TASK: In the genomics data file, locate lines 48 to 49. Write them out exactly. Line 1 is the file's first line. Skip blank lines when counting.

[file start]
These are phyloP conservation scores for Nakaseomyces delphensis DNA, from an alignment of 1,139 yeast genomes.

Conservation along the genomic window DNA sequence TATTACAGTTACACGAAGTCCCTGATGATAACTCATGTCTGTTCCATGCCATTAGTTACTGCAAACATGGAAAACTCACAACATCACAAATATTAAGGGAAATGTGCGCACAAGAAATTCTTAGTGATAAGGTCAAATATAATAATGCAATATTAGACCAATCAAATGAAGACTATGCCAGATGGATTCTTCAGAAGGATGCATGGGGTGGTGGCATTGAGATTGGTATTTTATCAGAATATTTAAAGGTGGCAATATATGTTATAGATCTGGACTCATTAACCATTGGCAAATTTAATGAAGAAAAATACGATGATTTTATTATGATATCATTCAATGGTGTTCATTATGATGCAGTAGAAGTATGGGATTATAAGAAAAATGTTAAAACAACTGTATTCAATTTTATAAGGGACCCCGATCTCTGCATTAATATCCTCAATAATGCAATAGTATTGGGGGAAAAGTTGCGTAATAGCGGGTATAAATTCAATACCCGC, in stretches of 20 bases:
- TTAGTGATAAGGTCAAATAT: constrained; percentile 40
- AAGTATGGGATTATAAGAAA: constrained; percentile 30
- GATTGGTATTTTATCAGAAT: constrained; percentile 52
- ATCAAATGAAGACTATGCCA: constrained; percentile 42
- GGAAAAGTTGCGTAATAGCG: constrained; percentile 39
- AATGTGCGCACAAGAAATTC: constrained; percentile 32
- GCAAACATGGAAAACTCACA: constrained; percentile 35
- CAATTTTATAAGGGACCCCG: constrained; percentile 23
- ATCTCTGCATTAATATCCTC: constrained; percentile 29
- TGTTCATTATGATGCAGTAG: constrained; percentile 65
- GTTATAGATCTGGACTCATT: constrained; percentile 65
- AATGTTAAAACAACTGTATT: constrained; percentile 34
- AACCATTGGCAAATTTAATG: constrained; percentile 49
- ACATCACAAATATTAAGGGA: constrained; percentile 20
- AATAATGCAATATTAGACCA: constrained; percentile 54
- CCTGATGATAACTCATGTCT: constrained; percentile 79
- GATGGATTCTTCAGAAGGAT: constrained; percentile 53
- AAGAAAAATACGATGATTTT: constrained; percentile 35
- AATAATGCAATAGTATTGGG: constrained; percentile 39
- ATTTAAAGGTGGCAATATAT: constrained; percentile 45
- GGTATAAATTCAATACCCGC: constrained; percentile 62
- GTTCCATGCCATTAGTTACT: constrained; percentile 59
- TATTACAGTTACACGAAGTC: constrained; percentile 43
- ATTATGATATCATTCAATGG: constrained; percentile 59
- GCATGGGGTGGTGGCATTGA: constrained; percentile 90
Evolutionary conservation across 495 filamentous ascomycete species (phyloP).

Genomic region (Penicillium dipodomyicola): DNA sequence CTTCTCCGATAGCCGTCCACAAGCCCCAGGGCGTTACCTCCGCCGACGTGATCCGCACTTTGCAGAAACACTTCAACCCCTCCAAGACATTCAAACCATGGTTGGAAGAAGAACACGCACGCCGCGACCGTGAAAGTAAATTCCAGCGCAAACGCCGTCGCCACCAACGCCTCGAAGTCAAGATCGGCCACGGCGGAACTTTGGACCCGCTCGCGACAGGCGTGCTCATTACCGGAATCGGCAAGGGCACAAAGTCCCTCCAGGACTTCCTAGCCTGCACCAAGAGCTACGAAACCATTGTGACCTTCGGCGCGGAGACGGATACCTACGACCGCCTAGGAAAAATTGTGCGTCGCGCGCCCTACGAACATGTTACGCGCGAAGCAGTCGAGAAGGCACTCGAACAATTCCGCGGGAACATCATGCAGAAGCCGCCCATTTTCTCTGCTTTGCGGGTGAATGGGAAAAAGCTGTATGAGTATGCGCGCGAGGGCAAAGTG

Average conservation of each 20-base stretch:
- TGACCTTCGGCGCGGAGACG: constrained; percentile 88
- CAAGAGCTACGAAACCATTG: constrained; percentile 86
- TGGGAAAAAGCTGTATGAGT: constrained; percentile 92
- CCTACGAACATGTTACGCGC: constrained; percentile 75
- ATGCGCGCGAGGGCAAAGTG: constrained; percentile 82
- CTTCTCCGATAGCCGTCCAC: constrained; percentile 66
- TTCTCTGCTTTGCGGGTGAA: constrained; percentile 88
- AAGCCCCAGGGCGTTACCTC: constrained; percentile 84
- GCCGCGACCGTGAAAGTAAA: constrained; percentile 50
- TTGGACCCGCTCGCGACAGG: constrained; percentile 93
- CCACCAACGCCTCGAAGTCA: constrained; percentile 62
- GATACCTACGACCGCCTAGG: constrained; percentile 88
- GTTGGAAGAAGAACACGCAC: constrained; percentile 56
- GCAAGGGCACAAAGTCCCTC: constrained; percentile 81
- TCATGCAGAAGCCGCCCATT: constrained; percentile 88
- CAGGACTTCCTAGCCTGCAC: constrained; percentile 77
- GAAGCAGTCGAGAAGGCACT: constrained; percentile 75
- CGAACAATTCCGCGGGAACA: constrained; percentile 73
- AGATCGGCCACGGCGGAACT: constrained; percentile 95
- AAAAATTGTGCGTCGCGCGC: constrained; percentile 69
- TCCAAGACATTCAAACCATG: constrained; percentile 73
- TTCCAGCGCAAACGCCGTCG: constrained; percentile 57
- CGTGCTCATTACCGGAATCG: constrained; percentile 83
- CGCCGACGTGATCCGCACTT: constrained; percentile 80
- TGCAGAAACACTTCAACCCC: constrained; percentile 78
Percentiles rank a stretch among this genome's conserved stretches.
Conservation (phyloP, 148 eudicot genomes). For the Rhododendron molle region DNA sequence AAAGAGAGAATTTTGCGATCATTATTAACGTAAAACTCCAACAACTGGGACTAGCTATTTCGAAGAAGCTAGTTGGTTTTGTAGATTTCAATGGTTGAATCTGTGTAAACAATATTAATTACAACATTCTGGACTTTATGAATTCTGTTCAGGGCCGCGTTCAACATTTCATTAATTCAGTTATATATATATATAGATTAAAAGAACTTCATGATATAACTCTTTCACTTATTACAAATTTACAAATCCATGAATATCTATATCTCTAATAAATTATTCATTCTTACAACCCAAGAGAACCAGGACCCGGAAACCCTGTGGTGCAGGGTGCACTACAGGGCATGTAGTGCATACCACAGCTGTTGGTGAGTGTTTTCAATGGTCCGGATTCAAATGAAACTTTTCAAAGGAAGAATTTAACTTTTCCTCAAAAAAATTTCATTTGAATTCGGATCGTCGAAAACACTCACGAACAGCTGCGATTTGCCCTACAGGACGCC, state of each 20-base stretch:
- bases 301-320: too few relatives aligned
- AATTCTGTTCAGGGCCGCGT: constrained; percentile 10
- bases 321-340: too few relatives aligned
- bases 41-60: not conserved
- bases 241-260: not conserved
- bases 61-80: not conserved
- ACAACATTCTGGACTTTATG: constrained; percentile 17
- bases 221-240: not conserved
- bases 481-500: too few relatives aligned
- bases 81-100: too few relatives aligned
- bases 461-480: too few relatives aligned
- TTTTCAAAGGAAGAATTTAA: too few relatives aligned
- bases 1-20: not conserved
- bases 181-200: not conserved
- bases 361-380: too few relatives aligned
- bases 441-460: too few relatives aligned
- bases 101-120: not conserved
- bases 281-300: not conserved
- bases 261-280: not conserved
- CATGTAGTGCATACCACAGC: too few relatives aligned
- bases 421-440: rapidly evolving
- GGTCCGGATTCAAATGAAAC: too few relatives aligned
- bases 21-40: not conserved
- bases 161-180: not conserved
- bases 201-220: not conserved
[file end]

- CGAACAATTCCGCGGGAACA: constrained; percentile 73
- AGATCGGCCACGGCGGAACT: constrained; percentile 95